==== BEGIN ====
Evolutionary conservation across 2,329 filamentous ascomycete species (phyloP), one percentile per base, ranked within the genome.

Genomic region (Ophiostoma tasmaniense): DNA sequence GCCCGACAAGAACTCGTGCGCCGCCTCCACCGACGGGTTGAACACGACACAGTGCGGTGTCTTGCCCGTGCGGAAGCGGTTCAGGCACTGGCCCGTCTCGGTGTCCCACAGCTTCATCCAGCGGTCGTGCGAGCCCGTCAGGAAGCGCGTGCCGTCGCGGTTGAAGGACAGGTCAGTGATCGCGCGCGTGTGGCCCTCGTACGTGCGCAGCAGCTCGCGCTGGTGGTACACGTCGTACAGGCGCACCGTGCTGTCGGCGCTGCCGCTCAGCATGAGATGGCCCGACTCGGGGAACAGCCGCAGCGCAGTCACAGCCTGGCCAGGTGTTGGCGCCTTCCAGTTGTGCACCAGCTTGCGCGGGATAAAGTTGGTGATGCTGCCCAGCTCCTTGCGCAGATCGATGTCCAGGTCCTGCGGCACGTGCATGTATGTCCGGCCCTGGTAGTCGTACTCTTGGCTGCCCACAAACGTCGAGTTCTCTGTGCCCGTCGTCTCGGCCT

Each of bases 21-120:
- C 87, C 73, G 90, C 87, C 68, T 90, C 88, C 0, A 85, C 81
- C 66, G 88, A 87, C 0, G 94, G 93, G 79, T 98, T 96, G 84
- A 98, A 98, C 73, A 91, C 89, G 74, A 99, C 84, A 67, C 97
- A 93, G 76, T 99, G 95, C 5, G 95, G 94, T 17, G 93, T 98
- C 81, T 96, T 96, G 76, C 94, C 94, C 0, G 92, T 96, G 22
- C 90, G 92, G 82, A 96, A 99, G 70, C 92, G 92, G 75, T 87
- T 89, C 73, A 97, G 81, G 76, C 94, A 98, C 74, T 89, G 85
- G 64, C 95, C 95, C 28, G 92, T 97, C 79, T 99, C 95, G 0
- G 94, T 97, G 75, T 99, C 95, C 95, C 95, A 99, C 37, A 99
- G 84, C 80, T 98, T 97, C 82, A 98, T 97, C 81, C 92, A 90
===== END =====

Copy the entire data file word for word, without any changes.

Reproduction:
Evolutionary conservation across 2,329 filamentous ascomycete species (phyloP), one percentile per base, ranked within the genome.

Genomic region (Ophiostoma tasmaniense): DNA sequence GCCCGACAAGAACTCGTGCGCCGCCTCCACCGACGGGTTGAACACGACACAGTGCGGTGTCTTGCCCGTGCGGAAGCGGTTCAGGCACTGGCCCGTCTCGGTGTCCCACAGCTTCATCCAGCGGTCGTGCGAGCCCGTCAGGAAGCGCGTGCCGTCGCGGTTGAAGGACAGGTCAGTGATCGCGCGCGTGTGGCCCTCGTACGTGCGCAGCAGCTCGCGCTGGTGGTACACGTCGTACAGGCGCACCGTGCTGTCGGCGCTGCCGCTCAGCATGAGATGGCCCGACTCGGGGAACAGCCGCAGCGCAGTCACAGCCTGGCCAGGTGTTGGCGCCTTCCAGTTGTGCACCAGCTTGCGCGGGATAAAGTTGGTGATGCTGCCCAGCTCCTTGCGCAGATCGATGTCCAGGTCCTGCGGCACGTGCATGTATGTCCGGCCCTGGTAGTCGTACTCTTGGCTGCCCACAAACGTCGAGTTCTCTGTGCCCGTCGTCTCGGCCT

Each of bases 21-120:
- C 87, C 73, G 90, C 87, C 68, T 90, C 88, C 0, A 85, C 81
- C 66, G 88, A 87, C 0, G 94, G 93, G 79, T 98, T 96, G 84
- A 98, A 98, C 73, A 91, C 89, G 74, A 99, C 84, A 67, C 97
- A 93, G 76, T 99, G 95, C 5, G 95, G 94, T 17, G 93, T 98
- C 81, T 96, T 96, G 76, C 94, C 94, C 0, G 92, T 96, G 22
- C 90, G 92, G 82, A 96, A 99, G 70, C 92, G 92, G 75, T 87
- T 89, C 73, A 97, G 81, G 76, C 94, A 98, C 74, T 89, G 85
- G 64, C 95, C 95, C 28, G 92, T 97, C 79, T 99, C 95, G 0
- G 94, T 97, G 75, T 99, C 95, C 95, C 95, A 99, C 37, A 99
- G 84, C 80, T 98, T 97, C 82, A 98, T 97, C 81, C 92, A 90